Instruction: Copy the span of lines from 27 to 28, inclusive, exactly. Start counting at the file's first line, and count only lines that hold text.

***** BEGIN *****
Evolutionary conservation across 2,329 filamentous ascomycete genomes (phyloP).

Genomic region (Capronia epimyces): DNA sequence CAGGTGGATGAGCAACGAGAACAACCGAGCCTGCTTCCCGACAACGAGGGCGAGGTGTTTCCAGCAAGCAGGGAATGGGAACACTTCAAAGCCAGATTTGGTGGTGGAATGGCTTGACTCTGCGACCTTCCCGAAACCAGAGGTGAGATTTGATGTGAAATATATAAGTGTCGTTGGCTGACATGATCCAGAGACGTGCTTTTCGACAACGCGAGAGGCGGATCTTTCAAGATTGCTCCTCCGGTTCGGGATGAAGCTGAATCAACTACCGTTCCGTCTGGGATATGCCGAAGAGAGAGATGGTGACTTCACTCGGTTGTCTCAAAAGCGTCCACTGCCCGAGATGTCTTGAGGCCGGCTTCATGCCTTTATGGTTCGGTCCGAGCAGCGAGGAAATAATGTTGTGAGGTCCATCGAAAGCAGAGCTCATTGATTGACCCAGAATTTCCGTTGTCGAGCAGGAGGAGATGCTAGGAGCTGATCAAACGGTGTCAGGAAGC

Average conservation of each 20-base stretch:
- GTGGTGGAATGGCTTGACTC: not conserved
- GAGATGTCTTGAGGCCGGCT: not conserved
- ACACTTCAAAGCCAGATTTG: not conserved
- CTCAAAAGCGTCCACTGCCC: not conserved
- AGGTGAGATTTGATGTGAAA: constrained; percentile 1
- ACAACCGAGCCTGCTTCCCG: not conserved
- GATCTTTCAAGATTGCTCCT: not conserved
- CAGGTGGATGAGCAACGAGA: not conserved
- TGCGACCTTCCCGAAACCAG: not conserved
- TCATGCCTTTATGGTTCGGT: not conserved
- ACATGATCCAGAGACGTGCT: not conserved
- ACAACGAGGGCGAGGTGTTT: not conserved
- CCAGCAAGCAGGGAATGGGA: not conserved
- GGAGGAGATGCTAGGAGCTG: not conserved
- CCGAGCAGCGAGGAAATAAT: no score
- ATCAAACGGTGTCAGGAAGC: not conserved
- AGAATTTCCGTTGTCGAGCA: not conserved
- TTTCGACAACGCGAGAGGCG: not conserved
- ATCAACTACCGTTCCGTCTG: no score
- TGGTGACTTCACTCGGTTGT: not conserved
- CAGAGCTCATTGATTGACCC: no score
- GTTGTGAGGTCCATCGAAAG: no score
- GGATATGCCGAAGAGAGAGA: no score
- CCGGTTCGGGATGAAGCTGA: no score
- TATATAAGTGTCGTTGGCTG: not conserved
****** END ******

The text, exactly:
- CCGGTTCGGGATGAAGCTGA: no score
- TATATAAGTGTCGTTGGCTG: not conserved